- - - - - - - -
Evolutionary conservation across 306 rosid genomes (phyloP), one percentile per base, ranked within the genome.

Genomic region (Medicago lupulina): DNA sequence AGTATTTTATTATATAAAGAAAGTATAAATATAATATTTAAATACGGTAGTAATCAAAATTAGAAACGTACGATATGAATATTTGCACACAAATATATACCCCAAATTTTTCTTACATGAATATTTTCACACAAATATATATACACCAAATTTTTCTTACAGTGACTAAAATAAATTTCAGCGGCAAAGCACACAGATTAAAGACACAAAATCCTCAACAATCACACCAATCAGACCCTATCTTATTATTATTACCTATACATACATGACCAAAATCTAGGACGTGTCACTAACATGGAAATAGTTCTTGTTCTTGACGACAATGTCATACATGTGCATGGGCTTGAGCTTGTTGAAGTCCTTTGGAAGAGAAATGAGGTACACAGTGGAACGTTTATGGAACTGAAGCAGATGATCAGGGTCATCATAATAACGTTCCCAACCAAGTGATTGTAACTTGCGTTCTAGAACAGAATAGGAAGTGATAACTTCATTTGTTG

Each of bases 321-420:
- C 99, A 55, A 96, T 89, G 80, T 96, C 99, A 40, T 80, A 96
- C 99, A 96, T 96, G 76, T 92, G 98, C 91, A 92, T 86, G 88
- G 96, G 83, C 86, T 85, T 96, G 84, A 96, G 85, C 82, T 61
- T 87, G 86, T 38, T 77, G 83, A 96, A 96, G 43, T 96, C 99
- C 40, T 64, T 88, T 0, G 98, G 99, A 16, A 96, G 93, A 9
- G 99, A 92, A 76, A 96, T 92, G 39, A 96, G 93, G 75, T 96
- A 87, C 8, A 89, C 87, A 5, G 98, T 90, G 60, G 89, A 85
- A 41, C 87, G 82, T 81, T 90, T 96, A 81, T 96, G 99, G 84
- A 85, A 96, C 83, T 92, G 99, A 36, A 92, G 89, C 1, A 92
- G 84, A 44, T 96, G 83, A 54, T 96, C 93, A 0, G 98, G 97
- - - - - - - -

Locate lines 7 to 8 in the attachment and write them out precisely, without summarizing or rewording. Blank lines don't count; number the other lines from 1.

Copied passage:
- T 87, G 86, T 38, T 77, G 83, A 96, A 96, G 43, T 96, C 99
- C 40, T 64, T 88, T 0, G 98, G 99, A 16, A 96, G 93, A 9